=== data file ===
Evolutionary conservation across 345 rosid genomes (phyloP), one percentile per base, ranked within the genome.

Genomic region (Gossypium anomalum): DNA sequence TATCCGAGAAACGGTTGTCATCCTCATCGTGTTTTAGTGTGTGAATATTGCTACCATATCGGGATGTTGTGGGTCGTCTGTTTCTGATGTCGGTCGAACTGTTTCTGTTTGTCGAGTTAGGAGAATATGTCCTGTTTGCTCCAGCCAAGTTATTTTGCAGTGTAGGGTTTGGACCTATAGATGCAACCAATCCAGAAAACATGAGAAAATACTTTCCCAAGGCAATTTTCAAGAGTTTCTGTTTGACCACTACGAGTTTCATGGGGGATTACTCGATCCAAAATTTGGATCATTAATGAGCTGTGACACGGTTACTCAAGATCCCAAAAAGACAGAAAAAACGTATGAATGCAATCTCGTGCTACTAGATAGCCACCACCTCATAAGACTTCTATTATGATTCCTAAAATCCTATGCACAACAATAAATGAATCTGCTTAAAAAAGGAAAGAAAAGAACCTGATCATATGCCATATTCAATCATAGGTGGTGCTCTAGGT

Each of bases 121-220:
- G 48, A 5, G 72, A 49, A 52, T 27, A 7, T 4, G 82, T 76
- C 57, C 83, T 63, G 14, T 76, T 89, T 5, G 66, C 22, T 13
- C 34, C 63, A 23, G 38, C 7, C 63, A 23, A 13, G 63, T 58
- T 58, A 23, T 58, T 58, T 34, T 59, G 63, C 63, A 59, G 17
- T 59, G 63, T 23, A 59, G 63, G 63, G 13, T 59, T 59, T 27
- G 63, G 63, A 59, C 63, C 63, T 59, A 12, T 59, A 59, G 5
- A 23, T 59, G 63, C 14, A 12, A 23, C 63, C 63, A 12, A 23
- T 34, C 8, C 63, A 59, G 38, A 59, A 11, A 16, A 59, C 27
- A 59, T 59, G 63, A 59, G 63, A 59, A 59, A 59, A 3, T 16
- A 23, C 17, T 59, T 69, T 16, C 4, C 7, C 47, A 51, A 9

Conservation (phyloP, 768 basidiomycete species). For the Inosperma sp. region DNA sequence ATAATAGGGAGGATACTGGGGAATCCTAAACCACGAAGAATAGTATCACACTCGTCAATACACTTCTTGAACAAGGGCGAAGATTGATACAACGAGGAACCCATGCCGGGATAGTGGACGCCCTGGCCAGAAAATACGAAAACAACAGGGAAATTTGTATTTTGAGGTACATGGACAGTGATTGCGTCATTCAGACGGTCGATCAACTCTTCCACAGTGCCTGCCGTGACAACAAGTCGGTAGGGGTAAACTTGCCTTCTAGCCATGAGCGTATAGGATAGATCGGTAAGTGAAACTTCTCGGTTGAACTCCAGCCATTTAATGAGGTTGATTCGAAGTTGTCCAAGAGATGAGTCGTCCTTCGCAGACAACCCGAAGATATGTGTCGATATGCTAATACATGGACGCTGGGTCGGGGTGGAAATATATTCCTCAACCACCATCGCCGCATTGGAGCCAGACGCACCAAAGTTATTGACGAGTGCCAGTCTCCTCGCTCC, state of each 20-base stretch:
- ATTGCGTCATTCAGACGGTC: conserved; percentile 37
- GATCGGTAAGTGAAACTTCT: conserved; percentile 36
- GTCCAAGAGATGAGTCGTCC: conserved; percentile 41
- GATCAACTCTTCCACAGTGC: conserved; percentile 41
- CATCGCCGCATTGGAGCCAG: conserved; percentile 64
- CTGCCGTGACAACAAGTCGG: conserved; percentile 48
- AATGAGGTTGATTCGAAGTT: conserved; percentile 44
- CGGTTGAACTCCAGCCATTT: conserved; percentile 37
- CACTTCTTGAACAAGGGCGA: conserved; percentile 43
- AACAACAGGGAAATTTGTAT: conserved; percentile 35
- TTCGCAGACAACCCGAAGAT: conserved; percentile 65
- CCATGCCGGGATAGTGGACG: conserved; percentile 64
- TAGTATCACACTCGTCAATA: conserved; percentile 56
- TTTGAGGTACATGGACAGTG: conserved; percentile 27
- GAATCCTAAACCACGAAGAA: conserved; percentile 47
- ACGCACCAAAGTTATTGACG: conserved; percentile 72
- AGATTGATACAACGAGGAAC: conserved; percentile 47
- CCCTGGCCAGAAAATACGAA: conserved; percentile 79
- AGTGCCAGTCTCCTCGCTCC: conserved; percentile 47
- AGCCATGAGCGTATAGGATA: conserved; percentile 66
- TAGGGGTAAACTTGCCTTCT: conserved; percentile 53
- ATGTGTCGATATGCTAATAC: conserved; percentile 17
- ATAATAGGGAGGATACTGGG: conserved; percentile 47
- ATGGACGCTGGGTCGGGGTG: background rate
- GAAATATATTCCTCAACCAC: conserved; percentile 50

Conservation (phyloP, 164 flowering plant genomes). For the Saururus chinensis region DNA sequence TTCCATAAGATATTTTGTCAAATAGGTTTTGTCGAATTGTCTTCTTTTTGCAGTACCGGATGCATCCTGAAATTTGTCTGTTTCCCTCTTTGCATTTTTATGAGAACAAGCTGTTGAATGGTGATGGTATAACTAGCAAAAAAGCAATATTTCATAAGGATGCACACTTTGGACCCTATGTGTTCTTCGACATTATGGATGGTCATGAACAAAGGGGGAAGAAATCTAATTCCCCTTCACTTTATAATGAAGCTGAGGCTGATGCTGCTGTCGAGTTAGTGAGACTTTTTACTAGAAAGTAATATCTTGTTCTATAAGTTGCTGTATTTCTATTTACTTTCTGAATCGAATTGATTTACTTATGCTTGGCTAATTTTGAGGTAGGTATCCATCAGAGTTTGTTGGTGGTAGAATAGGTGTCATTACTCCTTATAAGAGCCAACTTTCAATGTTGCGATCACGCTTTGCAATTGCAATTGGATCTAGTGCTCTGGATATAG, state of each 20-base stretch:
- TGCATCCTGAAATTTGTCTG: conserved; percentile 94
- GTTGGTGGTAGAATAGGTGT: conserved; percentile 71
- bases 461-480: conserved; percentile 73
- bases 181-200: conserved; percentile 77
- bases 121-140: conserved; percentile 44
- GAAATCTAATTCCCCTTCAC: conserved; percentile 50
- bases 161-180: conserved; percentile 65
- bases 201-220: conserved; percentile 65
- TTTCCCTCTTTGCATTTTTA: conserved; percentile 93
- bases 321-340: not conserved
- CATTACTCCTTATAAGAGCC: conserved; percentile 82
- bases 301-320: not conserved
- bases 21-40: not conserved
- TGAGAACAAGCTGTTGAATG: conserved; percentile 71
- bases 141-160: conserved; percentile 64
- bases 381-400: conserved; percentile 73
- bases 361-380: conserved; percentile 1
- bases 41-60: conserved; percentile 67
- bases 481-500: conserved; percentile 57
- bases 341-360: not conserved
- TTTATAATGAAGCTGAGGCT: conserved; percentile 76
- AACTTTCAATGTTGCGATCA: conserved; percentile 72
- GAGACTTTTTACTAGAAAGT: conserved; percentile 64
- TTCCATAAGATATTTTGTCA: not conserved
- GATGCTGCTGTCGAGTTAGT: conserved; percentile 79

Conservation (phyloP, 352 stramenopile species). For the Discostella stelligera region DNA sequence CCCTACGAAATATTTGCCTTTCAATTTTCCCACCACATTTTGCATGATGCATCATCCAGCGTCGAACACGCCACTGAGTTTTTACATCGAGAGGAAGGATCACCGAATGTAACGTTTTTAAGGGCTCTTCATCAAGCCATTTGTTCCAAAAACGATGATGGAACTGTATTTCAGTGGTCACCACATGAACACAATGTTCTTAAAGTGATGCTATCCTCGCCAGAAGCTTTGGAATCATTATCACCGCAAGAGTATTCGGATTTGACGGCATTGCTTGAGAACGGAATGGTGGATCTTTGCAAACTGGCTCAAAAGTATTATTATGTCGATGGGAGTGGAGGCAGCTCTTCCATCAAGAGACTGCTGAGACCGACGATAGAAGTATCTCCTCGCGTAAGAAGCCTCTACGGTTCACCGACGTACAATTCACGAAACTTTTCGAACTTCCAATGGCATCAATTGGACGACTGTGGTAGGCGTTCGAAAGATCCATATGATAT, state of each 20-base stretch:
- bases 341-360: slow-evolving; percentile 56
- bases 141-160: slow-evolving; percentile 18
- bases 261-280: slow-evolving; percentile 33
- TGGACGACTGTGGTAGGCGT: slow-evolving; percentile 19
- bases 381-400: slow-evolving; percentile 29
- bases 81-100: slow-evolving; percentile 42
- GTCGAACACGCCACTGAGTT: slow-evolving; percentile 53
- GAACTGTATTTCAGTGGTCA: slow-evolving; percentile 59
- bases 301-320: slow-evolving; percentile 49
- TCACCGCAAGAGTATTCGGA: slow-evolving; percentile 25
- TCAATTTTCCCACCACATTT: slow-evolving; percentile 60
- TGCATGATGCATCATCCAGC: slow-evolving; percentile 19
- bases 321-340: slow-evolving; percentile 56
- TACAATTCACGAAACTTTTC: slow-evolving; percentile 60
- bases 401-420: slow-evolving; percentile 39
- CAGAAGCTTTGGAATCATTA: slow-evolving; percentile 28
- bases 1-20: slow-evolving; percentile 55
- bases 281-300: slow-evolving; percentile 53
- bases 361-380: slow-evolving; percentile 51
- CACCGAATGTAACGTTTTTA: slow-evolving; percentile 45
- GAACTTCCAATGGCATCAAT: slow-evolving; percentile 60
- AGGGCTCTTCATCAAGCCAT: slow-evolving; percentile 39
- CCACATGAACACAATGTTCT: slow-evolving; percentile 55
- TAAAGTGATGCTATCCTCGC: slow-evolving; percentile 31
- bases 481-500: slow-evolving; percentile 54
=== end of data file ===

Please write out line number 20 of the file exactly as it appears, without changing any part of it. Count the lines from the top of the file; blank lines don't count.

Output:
- CTGCCGTGACAACAAGTCGG: conserved; percentile 48